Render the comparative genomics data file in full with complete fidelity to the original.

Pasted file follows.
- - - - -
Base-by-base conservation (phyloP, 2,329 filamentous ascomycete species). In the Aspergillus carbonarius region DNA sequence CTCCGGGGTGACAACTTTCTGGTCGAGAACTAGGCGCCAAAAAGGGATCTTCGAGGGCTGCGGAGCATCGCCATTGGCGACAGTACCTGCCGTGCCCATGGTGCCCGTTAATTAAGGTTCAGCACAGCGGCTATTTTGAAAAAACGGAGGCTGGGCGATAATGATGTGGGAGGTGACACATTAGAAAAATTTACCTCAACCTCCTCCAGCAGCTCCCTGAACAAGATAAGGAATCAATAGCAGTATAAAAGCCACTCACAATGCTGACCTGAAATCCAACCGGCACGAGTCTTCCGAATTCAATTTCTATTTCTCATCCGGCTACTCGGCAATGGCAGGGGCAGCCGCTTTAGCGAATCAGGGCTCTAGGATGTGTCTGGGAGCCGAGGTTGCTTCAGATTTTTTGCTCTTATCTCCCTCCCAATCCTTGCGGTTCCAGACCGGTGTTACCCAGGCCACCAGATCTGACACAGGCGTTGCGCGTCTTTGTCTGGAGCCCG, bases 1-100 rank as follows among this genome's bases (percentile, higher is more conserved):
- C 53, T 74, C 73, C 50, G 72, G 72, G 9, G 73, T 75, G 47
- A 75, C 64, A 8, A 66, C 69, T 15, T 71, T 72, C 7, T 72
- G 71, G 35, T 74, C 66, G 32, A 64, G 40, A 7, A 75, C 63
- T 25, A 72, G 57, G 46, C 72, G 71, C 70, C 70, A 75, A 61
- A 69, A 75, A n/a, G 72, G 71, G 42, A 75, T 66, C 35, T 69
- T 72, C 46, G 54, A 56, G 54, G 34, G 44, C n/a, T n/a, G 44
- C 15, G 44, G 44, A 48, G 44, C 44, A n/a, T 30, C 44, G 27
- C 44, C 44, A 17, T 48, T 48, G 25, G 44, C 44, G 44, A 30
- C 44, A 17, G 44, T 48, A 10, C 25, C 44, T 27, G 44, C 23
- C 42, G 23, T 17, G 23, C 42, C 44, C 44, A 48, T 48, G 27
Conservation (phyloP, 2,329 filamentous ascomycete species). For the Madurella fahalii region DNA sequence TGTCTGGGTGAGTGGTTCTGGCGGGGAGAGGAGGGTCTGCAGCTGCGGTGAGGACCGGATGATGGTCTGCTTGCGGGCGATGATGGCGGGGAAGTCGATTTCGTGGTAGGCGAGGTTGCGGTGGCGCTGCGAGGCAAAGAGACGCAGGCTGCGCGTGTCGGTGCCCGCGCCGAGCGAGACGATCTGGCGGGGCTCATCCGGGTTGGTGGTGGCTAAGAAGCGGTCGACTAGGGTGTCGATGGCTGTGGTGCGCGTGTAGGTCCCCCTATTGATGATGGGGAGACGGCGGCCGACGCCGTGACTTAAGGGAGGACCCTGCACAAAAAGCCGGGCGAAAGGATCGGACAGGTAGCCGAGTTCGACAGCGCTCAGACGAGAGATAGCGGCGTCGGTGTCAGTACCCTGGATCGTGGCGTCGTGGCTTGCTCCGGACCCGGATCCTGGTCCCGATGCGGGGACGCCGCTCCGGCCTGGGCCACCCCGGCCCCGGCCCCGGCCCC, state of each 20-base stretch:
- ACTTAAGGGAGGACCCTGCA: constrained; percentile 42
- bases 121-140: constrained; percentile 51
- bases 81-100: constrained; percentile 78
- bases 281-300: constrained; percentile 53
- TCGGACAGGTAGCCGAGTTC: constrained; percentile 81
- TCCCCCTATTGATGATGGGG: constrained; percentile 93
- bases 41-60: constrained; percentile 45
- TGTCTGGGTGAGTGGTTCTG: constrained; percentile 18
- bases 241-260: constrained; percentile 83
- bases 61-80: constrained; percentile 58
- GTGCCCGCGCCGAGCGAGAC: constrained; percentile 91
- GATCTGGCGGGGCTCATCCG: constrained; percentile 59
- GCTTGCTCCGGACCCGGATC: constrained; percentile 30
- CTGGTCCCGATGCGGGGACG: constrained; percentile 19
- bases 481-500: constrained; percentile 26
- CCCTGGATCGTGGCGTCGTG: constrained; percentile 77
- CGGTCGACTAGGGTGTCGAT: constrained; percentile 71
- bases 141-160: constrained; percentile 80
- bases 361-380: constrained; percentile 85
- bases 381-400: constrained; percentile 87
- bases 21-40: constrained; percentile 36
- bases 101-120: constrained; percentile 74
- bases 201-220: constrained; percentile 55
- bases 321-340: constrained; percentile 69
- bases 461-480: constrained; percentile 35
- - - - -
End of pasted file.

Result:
Base-by-base conservation (phyloP, 2,329 filamentous ascomycete species). In the Aspergillus carbonarius region DNA sequence CTCCGGGGTGACAACTTTCTGGTCGAGAACTAGGCGCCAAAAAGGGATCTTCGAGGGCTGCGGAGCATCGCCATTGGCGACAGTACCTGCCGTGCCCATGGTGCCCGTTAATTAAGGTTCAGCACAGCGGCTATTTTGAAAAAACGGAGGCTGGGCGATAATGATGTGGGAGGTGACACATTAGAAAAATTTACCTCAACCTCCTCCAGCAGCTCCCTGAACAAGATAAGGAATCAATAGCAGTATAAAAGCCACTCACAATGCTGACCTGAAATCCAACCGGCACGAGTCTTCCGAATTCAATTTCTATTTCTCATCCGGCTACTCGGCAATGGCAGGGGCAGCCGCTTTAGCGAATCAGGGCTCTAGGATGTGTCTGGGAGCCGAGGTTGCTTCAGATTTTTTGCTCTTATCTCCCTCCCAATCCTTGCGGTTCCAGACCGGTGTTACCCAGGCCACCAGATCTGACACAGGCGTTGCGCGTCTTTGTCTGGAGCCCG, bases 1-100 rank as follows among this genome's bases (percentile, higher is more conserved):
- C 53, T 74, C 73, C 50, G 72, G 72, G 9, G 73, T 75, G 47
- A 75, C 64, A 8, A 66, C 69, T 15, T 71, T 72, C 7, T 72
- G 71, G 35, T 74, C 66, G 32, A 64, G 40, A 7, A 75, C 63
- T 25, A 72, G 57, G 46, C 72, G 71, C 70, C 70, A 75, A 61
- A 69, A 75, A n/a, G 72, G 71, G 42, A 75, T 66, C 35, T 69
- T 72, C 46, G 54, A 56, G 54, G 34, G 44, C n/a, T n/a, G 44
- C 15, G 44, G 44, A 48, G 44, C 44, A n/a, T 30, C 44, G 27
- C 44, C 44, A 17, T 48, T 48, G 25, G 44, C 44, G 44, A 30
- C 44, A 17, G 44, T 48, A 10, C 25, C 44, T 27, G 44, C 23
- C 42, G 23, T 17, G 23, C 42, C 44, C 44, A 48, T 48, G 27
Conservation (phyloP, 2,329 filamentous ascomycete species). For the Madurella fahalii region DNA sequence TGTCTGGGTGAGTGGTTCTGGCGGGGAGAGGAGGGTCTGCAGCTGCGGTGAGGACCGGATGATGGTCTGCTTGCGGGCGATGATGGCGGGGAAGTCGATTTCGTGGTAGGCGAGGTTGCGGTGGCGCTGCGAGGCAAAGAGACGCAGGCTGCGCGTGTCGGTGCCCGCGCCGAGCGAGACGATCTGGCGGGGCTCATCCGGGTTGGTGGTGGCTAAGAAGCGGTCGACTAGGGTGTCGATGGCTGTGGTGCGCGTGTAGGTCCCCCTATTGATGATGGGGAGACGGCGGCCGACGCCGTGACTTAAGGGAGGACCCTGCACAAAAAGCCGGGCGAAAGGATCGGACAGGTAGCCGAGTTCGACAGCGCTCAGACGAGAGATAGCGGCGTCGGTGTCAGTACCCTGGATCGTGGCGTCGTGGCTTGCTCCGGACCCGGATCCTGGTCCCGATGCGGGGACGCCGCTCCGGCCTGGGCCACCCCGGCCCCGGCCCCGGCCCC, state of each 20-base stretch:
- ACTTAAGGGAGGACCCTGCA: constrained; percentile 42
- bases 121-140: constrained; percentile 51
- bases 81-100: constrained; percentile 78
- bases 281-300: constrained; percentile 53
- TCGGACAGGTAGCCGAGTTC: constrained; percentile 81
- TCCCCCTATTGATGATGGGG: constrained; percentile 93
- bases 41-60: constrained; percentile 45
- TGTCTGGGTGAGTGGTTCTG: constrained; percentile 18
- bases 241-260: constrained; percentile 83
- bases 61-80: constrained; percentile 58
- GTGCCCGCGCCGAGCGAGAC: constrained; percentile 91
- GATCTGGCGGGGCTCATCCG: constrained; percentile 59
- GCTTGCTCCGGACCCGGATC: constrained; percentile 30
- CTGGTCCCGATGCGGGGACG: constrained; percentile 19
- bases 481-500: constrained; percentile 26
- CCCTGGATCGTGGCGTCGTG: constrained; percentile 77
- CGGTCGACTAGGGTGTCGAT: constrained; percentile 71
- bases 141-160: constrained; percentile 80
- bases 361-380: constrained; percentile 85
- bases 381-400: constrained; percentile 87
- bases 21-40: constrained; percentile 36
- bases 101-120: constrained; percentile 74
- bases 201-220: constrained; percentile 55
- bases 321-340: constrained; percentile 69
- bases 461-480: constrained; percentile 35